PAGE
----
Page last updated at 12:28 GMT, Wednesday, 7 May 2008 13:28 UK

Split opinion on cannabis debate

Man smoking a joint
Opinion is split about whether cannabis should be reclassified

Home Secretary Jacqui Smith has decided to reclassify cannabis as a class B drug - despite the advice of officials.

The Advisory Council on the Misuse of Drugs argued that cannabis should remain class C, to which it was downgraded under Tony Blair.

Here are the views of two people from both sides of the debate.


Anita Wilson, 51, believes her family life has been destroyed because of the effects of her ex-partner smoking cannabis.

Anita Wilson
Anita thinks that cannabis should be reclassified

As a result she would like cannabis to be reclassified as a class A drug, but if that cannot happen she supports the reclassification to a class B.

Anita's ex-partner started smoking cannabis at the age of 14. He continued to smoke it regularly, until in his late 30s he was diagnosed with paranoid schizophrenia. He then continued to use cannabis to try to help block out his illness.

"He was smoking eight or nine ounces a week to the point where he had gone beyond using his cannabis to self medicate," said Anita.

"His dependency on the cannabis grew as his body became more and more resilient to it."

Anita lived with her partner and three children, but in 2006 she ended up in a women's refuge and her partner was sent to in prison.

"The paranoia was unbelievable. In the end the paranoia hits such highs that it completely wrecked the family.

"He accused me of poisoning him, we couldn't move the furniture because he was so paranoid and I wasn't even allowed to have a bath or wash my hair.

"We all suffered constant verbal abuse and my son had to be put in care because my partner was threatening him."

I think the cannabis should be a class A drug because I have seen the damage it has done
Anita Wilson

Anita said the situation culminated when her partner threatened to kill a social worker during a review meeting.

"He threatened to kill a social worker and then threatened to blow up the community mental health base.

"The bomb squad found enough chemicals in our garage to blow up the whole street."

Anita - who has now split from her partner - believes that for those who have a predisposition to mental problems cannabis speeds up the whole process and makes the effect more severe.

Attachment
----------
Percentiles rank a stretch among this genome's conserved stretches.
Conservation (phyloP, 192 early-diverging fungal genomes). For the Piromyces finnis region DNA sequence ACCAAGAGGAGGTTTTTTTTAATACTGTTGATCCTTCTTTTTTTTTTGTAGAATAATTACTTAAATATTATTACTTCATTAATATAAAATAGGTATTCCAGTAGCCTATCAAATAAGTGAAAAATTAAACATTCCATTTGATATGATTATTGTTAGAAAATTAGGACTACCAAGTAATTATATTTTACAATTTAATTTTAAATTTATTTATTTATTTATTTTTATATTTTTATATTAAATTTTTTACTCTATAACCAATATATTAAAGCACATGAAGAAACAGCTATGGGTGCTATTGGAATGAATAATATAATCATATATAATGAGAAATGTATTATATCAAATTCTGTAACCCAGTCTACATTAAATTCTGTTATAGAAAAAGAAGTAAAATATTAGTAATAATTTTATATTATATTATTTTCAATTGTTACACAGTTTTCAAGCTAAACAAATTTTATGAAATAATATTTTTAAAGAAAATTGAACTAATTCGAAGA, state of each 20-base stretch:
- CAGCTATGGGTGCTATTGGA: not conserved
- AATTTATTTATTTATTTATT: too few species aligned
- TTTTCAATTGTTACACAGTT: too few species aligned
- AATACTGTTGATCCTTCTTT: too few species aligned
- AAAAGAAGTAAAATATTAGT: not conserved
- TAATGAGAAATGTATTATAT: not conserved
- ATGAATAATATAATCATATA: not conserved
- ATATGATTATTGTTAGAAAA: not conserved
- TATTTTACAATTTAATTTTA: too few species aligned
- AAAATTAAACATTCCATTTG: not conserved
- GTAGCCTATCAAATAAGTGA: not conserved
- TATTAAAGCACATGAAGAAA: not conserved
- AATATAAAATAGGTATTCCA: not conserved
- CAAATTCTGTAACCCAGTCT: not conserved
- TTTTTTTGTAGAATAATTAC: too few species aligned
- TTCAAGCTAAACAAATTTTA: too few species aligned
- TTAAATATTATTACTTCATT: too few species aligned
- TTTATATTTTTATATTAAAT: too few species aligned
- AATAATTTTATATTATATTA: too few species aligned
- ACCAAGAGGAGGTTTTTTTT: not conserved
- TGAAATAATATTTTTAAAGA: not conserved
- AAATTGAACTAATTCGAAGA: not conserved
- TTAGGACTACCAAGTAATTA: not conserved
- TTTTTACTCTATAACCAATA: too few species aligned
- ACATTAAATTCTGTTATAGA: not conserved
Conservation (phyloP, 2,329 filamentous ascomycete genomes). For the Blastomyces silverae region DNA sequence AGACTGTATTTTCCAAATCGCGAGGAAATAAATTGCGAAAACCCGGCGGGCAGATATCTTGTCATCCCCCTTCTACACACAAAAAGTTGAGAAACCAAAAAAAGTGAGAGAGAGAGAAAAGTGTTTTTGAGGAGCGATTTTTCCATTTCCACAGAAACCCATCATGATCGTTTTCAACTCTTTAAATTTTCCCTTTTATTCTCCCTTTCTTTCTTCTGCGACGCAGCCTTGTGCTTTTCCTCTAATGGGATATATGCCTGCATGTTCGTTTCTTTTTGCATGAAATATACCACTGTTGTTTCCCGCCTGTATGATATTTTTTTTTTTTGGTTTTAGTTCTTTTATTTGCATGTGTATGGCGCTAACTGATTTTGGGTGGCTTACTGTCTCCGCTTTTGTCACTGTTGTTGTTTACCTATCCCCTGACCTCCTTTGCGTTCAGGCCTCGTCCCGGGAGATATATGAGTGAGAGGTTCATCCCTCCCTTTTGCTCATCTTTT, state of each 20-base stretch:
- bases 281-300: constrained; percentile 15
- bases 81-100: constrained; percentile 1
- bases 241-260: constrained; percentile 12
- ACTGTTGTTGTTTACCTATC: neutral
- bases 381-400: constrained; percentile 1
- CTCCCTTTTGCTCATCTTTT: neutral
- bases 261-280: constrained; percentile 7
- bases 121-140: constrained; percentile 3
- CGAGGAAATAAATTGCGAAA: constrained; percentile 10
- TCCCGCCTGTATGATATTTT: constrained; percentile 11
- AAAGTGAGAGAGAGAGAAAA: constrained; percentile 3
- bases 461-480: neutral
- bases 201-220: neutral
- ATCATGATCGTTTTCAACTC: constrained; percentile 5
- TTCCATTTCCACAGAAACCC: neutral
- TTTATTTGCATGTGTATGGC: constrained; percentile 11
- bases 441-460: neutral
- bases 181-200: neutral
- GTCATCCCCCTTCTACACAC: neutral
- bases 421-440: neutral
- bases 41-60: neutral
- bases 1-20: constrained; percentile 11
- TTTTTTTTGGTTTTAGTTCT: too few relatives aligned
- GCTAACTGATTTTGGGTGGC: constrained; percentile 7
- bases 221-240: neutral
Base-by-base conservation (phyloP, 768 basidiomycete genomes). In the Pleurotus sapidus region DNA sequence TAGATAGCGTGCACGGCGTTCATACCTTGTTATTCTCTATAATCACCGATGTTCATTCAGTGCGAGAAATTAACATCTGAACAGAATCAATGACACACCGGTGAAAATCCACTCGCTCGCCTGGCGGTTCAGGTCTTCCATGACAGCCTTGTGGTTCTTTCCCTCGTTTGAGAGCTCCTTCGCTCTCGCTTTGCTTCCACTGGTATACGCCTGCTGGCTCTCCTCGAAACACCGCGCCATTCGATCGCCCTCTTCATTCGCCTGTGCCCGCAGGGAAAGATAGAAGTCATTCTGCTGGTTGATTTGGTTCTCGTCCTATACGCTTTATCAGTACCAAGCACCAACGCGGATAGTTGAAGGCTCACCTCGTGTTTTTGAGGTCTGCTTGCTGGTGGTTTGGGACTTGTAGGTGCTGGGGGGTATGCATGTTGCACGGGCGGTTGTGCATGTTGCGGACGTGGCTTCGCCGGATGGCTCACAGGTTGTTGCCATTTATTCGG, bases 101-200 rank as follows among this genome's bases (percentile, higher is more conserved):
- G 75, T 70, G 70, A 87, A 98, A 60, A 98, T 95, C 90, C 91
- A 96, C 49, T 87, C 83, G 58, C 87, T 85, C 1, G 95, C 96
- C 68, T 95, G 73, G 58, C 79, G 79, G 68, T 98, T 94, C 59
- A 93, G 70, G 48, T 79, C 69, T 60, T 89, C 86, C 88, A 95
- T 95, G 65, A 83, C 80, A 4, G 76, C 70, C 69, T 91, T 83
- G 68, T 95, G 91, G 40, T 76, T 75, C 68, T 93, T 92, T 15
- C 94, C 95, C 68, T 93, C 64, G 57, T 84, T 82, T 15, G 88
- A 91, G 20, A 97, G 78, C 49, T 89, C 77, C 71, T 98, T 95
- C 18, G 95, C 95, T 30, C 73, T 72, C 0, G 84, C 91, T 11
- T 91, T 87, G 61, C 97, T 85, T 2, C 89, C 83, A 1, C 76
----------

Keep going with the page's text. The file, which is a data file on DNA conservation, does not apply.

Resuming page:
"His behaviour was all due to an excessive use of cannabis and the paranoia is causes," she said.

"If he hadn't smoked the cannabis things wouldn't have been so bad.

"I think the cannabis should be a class A drug because I have seen the damage it has done.

"I want reclassification because I think any deterrent is good.

"My partner had 24 cannabis plants growing at home because the drug laws had been relaxed and he wasn't worried about getting caught because he thought he would only get a caution."


Mo Vaillancourt
Mo believes cannabis should not be reclassified

Mo's son Jake started smoking cannabis at the age of 13 or 14 and experienced mental problems when he was 16.

"It was peer group pressure that made him start smoking cannabis and he was smoking stronger and stronger stuff until eventually he was smoking skunk," he said.

"When he was 16 he had a psychotic episode and was sectioned into an adult ward at a secure mental hospital. It was traumatising for the whole family. "

Jake spent time in an adolescent unit and a couple of years later ended up back in the adult mental health ward, but his father said he has been on a path of recovery ever since.

Mr Vaillancourt, 56, is against anyone smoking cannabis as a result of what has happened to his son - but he does not believe reclassification of the drug will help stop people smoking it.

"If I could wind the clock back I would make sure Jake had stayed away from cannabis," he said.

"Without the cannabis it is unlikely that Jake would have had a psychotic episode. But I don't think the legal status of the drug would make any difference and it should be left as a class C drug."

"The figures show that since it has been reclassified to a C the numbers of people smoking it has gone down.

"I think the vast amount of money spent on reclassification would be better used if it was spent on education.

"This would capitalise on the feeling that I believe is out there that cannabis is dangerous and does cause mental health problems."

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